Mmm speaking of achievements, as much as I like em, I can’t help but feel they can become both spoilers and immersion breaking.
I make a choice, the achievement tells me of my victory or what not before I read what went down. The spoiler part…the achievement peeks in, in the midst of the action or intriguing conversation…immersion so broken.
I guess placements and wording is quite key both stats wise and for achievements.
That’s a good point. Maybe it’d be better to add “Achievement Unlocked” on the page following the one describing what happened?
Perhaps a blank page after the action just to show the achievement?
Yesh that would quite solve the problem. Rather then wait for an interlude/things to calm down at long last or the mc to settle in. Simply have it on the following page. Just a simple “achievement unlocked” all by itself before being tossed back in.
I think the Achievement Page in general should be kept super vague. For instance, I just flipped to that page in The Hero of Kendrickstone and could piece together many of the plot points. I had just wanted to check how many achievements were there in the first place.
That seems like a lot of extra *goto commands though, especially if the achievement itself happens on a “main” page that all players are supposed to see.
You don’t need *goto commands, a simple *page_break could work.
So it all comes down to either. Page_break, causing a next button to pop up (blaNk page) which the mc will get their achievement before continuing.
Make the achievement vague so the mc would quite know what they did even if they read the achievement until they finish reading.
Though that achievement does quite stick it in your face like a herald of the court announcing your victories of the state.
I think if you make the next page blank that kinda breaks immersion as much as an achievement popping up mid game, I personally would prefer if it just told/gave you all the achievements at once when you complete the game.
Think of it as a…you just discovered a treasure, dealt with the guard and exploring what’s in the treasure. Finally about to leave, the action done, you unlock the achievement for discovering the lost treasure.
Yeah, waiting till the end to reveal achievements works to avoid these problems, as long as the pre-discovery text and titles are vague enough (or the achievements are hidden.)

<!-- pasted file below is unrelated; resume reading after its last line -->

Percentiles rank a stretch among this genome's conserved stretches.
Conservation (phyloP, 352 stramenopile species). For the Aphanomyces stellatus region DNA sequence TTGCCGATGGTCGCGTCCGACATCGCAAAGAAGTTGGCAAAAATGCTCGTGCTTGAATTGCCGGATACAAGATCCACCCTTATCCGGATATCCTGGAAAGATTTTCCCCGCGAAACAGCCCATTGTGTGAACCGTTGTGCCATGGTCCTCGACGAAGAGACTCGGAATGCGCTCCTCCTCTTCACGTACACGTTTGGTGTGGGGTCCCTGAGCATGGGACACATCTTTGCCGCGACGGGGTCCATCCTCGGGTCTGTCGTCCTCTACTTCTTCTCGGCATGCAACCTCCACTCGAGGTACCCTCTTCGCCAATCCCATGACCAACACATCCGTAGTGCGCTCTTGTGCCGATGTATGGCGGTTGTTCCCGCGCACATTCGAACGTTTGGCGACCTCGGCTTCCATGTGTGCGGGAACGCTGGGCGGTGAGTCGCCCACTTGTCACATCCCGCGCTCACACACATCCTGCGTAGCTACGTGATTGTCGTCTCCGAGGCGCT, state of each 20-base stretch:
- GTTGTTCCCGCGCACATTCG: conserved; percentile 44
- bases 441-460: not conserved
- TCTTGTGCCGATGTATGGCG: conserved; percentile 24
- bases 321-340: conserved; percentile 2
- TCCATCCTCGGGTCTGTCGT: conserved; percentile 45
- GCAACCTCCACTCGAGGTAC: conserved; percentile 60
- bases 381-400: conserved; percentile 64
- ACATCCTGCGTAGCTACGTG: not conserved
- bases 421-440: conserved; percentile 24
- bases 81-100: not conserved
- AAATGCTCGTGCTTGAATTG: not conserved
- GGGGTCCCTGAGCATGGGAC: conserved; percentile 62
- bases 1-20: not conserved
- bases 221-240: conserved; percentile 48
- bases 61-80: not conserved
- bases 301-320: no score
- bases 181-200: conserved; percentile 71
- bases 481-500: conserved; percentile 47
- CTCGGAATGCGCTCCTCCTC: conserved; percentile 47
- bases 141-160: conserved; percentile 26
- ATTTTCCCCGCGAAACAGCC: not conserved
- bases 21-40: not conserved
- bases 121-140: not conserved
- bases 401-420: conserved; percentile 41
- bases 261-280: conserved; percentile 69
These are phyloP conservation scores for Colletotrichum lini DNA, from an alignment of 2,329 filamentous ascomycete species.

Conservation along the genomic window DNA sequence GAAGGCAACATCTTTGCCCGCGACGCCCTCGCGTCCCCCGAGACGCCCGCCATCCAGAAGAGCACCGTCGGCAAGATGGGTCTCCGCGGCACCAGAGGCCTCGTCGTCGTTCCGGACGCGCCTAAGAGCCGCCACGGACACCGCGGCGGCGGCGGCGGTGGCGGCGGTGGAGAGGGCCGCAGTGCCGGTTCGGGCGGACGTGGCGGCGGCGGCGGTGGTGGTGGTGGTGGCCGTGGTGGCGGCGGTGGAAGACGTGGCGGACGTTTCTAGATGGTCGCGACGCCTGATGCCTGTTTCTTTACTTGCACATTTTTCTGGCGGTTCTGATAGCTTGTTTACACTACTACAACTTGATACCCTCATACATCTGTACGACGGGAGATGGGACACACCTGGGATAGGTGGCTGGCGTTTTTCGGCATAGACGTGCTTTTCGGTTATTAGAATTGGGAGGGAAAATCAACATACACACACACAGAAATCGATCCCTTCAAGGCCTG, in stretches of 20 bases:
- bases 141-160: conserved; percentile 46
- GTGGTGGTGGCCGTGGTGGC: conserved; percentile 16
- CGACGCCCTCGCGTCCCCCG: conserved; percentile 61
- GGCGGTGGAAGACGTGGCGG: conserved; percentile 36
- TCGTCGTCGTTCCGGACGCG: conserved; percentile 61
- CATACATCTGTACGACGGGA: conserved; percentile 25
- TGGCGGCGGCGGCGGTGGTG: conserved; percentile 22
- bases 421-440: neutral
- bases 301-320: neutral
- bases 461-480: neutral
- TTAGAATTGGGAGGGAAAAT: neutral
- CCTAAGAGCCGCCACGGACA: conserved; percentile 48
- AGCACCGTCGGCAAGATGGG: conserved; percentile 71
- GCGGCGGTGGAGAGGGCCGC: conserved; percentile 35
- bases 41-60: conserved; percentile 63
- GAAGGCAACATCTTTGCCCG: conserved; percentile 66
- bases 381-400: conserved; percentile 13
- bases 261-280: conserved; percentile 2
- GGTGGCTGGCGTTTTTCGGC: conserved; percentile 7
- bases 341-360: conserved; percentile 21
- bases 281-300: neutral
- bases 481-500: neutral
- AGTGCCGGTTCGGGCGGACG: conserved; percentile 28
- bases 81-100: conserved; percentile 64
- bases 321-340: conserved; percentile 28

I personally hate it when the achievement screen has spoilers - it’s like seeing a trailer that exposes some key points of the movie, which irritates me even if they’re out of context - but I also like having some hints. If there are six ways to defeat the Macguffin, I want to know after finding five that there’s still another way to get through it.
Long Live The Queen (a Steam game COG recommended) does this well; it tells you that you can get an achievement for dying eleven different ways, but only vague hints about what each is.
The Lost Heir stat system really annoyed me; I’d prefer something like 'You are too slow, your party is hit by the bolt (+15 Endurance)
And on topic I really liked what Fatehaven did; although I’m sure some people didn’t like it, but it did mean you didn’t have to always look at the stat page
It’s wonderful hearing everyone’s opinions and advice. Thanks for the awesome responses people!
@Alopax At the moment my game is story-based, so there’s no ‘right’ way of playing it. Going down various roads will lead you to very different places ultimately, but there’s no ‘right’ ending or ‘right’ path. I am currently adding a few achievements to my game though.
@Arcania I will definitely have to make sure any achievements I add don’t give away the plot. That would be a real bummer. You’re right in saying that detail is key too.
@FairyGodfeather Thanks so much for those examples. Very informative and also gave me an idea as to how to organize my script better.